With a name like Party Golf it’s clear you won’t be getting a serious golf game in the same vein as the PGA Tour series from EA Sports. Gamers who’ve experienced the joys of Super Stickman Golf on mobile devices will have a good idea of what to expect here. For everyone else, prepare for a frantic 2D mutiplayer game that’s (very) loosely based on the noble sport of golf.
The aim of the game is as you’d expect to hit a ball into a designated hole, highlighted by a flag. But that’s where the similarities to golf end. There aren’t technically any golf clubs, as you simply use the left analogue stick to control the direction and strength of your shot before a single-button press sends your ball flying towards it’s destination. And sometimes you’re not even playing with balls – you could find yourself trying to knock a cube instead, or even a piece of fruit. Even more importantly, your opponents are all simultaneously trying to do the same rather than taking turns as you’d find in real golf, which leads to some truly chaotic scenes.
Party Golf as you’d expect then is all about multiplayer, as four players all aim to be the fastest to sink their ball into the hole in each of the rapid-fire rounds. You can set other winning conditions such as shortest route to the hole, or the more standard criteria of least amount of shots. However that’s going against the intended spirit of the game which calls for fast and frenetic play, often knocking into your opponents deliberately or ultilising the occasional power-up. In terms of local multiplayer games it’s one of the best you’ll find on the current generation of consoles, but the single-player experience obviously suffers as playing against the AI opponents doesn’t provide the same satisfaction.
The other key point to mention is the endless amount of customisation available. Gravity, obstacles, game types, power-ups are among the many factors you can mess around with – or you can just select from the numerous pre-set modes. These are also additional game types to choose from such as Sumo (no hole to aim for, just attack the other players), playing in darkness or Rat-King (where you stick to your opponents and have to work together). With all these options available there’s a risk of slowing the game down, but fortunately developer Giant Margarita have ensured it’s always easy to quickly jump into a game and rounds only last a minute or two before smoothly progressing onto the next challenge.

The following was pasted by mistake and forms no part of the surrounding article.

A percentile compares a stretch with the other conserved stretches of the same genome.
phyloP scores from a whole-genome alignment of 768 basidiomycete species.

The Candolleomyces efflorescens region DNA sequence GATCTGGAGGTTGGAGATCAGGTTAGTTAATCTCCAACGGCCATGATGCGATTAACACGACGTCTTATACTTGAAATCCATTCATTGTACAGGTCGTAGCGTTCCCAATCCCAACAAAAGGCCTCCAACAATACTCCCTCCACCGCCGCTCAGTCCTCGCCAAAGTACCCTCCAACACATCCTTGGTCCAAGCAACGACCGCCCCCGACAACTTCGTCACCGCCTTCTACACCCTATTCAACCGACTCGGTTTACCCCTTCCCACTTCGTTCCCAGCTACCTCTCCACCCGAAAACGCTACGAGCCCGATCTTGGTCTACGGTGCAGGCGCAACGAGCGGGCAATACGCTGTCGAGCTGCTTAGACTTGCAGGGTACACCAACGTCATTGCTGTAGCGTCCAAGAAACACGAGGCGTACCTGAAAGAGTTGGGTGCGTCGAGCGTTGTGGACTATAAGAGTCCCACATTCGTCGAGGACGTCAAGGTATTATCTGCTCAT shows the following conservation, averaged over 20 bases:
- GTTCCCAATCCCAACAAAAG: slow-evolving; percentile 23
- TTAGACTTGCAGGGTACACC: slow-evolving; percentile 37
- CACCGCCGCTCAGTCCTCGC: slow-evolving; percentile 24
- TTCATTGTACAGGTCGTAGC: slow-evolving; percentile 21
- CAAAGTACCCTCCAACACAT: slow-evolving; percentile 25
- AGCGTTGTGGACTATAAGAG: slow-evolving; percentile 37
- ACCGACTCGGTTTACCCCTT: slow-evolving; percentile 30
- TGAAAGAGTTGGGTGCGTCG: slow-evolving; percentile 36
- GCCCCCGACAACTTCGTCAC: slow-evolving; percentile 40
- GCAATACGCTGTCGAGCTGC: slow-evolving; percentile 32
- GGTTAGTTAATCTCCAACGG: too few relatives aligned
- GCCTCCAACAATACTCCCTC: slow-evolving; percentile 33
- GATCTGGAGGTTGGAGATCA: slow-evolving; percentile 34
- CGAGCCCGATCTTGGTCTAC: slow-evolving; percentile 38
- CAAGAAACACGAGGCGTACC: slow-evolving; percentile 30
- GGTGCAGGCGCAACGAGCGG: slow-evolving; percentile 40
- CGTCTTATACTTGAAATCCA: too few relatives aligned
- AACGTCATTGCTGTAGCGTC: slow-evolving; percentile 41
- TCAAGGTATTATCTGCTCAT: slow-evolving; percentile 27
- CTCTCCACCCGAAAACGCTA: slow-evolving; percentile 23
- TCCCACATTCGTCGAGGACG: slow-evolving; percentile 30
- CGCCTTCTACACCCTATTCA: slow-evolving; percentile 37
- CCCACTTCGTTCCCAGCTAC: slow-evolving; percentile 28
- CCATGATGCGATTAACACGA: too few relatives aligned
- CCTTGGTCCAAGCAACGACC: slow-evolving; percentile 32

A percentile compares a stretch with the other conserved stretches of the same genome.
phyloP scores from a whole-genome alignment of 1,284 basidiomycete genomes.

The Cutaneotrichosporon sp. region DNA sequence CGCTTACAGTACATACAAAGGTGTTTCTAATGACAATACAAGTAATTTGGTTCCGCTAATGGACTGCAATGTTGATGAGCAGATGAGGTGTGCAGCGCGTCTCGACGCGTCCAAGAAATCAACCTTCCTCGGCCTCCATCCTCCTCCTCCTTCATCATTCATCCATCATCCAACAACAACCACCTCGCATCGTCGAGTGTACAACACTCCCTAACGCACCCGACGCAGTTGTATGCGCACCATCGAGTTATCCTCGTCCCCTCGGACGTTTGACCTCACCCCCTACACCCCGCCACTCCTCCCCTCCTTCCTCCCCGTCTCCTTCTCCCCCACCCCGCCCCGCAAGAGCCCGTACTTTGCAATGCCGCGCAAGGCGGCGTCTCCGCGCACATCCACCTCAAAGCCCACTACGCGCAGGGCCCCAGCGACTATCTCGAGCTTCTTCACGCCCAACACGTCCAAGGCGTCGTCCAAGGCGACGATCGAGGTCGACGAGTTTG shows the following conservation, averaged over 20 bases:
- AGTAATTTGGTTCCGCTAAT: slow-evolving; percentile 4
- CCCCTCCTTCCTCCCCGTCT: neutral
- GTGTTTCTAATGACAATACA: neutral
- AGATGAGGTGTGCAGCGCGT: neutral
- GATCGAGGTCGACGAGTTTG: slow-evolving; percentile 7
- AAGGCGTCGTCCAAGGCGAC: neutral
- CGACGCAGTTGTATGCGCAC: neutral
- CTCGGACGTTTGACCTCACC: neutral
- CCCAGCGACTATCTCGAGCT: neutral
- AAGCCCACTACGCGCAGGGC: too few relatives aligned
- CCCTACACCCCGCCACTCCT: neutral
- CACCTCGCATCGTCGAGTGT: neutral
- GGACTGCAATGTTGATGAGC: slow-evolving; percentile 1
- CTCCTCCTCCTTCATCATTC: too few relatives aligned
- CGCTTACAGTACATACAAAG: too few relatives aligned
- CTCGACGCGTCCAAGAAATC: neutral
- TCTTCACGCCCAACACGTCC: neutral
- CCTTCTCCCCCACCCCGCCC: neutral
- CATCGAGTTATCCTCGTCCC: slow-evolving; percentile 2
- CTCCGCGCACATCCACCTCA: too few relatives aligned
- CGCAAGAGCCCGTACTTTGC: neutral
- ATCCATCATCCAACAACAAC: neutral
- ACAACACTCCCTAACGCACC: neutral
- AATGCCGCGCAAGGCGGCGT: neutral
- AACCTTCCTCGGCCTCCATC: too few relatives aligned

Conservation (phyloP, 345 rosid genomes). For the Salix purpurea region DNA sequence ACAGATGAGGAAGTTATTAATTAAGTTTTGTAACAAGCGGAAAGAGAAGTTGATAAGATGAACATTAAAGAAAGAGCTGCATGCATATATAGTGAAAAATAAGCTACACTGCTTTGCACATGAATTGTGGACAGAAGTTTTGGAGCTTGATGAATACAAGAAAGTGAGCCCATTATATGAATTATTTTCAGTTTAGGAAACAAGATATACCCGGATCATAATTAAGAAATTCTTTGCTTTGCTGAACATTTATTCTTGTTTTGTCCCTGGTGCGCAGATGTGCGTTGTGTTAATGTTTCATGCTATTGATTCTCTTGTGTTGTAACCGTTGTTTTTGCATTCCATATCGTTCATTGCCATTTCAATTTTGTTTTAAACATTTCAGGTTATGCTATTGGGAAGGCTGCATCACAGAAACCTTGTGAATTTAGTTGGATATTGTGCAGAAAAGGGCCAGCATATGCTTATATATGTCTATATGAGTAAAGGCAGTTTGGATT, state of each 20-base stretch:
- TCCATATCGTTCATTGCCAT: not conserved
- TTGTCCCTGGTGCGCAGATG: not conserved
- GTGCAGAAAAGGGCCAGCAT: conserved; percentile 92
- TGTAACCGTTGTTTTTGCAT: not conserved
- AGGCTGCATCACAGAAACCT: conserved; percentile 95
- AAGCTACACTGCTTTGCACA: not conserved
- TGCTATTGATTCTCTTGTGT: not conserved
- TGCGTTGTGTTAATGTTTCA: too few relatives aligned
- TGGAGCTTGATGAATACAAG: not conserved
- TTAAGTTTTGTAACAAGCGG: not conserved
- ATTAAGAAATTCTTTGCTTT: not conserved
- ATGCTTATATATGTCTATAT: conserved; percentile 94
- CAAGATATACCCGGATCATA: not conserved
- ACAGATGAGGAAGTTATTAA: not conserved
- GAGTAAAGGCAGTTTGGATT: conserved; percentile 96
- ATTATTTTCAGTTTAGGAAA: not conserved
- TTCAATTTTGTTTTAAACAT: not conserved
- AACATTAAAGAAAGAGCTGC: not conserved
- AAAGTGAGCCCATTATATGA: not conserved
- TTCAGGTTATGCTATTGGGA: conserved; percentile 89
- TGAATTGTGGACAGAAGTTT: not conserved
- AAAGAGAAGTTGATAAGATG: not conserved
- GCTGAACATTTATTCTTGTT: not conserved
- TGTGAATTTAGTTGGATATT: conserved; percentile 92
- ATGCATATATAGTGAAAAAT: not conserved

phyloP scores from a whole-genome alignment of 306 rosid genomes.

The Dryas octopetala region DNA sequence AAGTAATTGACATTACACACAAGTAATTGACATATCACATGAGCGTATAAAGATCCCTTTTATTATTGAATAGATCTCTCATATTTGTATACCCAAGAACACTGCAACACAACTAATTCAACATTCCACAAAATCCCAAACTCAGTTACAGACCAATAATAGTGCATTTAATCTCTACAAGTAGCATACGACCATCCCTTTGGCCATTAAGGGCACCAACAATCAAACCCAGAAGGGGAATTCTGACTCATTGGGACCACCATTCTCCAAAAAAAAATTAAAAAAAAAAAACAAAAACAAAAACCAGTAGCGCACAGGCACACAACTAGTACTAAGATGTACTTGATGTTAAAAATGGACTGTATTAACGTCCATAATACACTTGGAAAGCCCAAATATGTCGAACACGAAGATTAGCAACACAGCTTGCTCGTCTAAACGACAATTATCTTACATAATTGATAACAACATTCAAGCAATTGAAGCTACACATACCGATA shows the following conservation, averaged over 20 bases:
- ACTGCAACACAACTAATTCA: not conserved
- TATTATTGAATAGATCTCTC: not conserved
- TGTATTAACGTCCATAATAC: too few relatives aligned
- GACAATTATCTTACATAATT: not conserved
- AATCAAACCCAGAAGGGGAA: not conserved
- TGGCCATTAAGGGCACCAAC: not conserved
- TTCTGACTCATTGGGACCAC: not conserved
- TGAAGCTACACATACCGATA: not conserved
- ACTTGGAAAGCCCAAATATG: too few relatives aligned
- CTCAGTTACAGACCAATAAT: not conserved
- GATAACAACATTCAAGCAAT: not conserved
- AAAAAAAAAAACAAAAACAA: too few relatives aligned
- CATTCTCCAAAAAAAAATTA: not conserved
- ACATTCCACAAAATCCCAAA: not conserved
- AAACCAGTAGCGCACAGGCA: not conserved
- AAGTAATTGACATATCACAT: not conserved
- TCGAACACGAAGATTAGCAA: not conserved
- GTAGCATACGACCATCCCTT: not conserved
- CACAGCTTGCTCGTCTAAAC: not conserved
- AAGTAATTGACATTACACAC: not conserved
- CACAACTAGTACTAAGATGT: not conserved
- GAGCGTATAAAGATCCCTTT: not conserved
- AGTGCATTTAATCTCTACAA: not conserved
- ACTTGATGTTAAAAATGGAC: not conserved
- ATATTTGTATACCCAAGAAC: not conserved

With all this on-screen insanity the visuals are sensibly kept relatively plain so it’s easy to see what’s going on. And there’s something faintly soothing about the sharply defined landscapes and muted backgrounds, with some occasional flourishes such as with the fireworks that accompany the winning shot of each hole. The music is also fairly low-key but still reasonably low-key, while there’s a satisfying ‘thwack’ sound effect that emanates from your dual shock with each shot played.
There are a few negatives to consider however. The randomly generated levels do ensure you’ll never see the same landscape twice, but does mean you occasionally encounter a level that’s virtually impossible – or in some cases just no fun. Of course it is always possible to skip forward to a new level so it’s not a huge problem, but worth mentioning.
Another factor that will be important to a lot of players is that there’s no online multiplayer. That’s a huge drawback in today’s gaming market, and I can almost understand it as Party Golf is clearly focused on providing a great local multiplayer experience, where seeing your opponents reactions is all part of the enjoyment. Still, it would have been worth including it as an option. On the flipside however, if you have four controllers available this is a fantastic experience with either friends or family. You can even have up to eight simultaneous players with the ‘shared controller’ option, which I haven’t seen the days of Micro Machines V3 on the PS1. Spectators can also contribute by changing game conditions through the modern miracle of Twitch, although I haven’t had a chance to test it myself.
With at least three friends to play locally against Party Golf is one of the best multiplayer games going. Rounds are fast and gloriously fun with little practice required, making it perfect for people to watch or players to drop in or out. However the simple gameplay does mean there’s not a great deal of depth, and even with all the customisation it’s not well suited for long gaming sessions. But for an hour or two at a time it’s a fantastic experience, it’s just a shame that there’s no online multiplayer or incentives for single-players.
REVIEW CODE: Here at Brash Games we have a strict Review Code policy, Paul Ryan owner / editor is the only member of staff at Brash Games permitted to obtain review code and distribute it within the Brash Games review team. No other person is permitted to request review code and or send review links or contact the publishers in any way whatsoever. Should you wish to send us review code please email paulryan-at-brashgames.co.uk.
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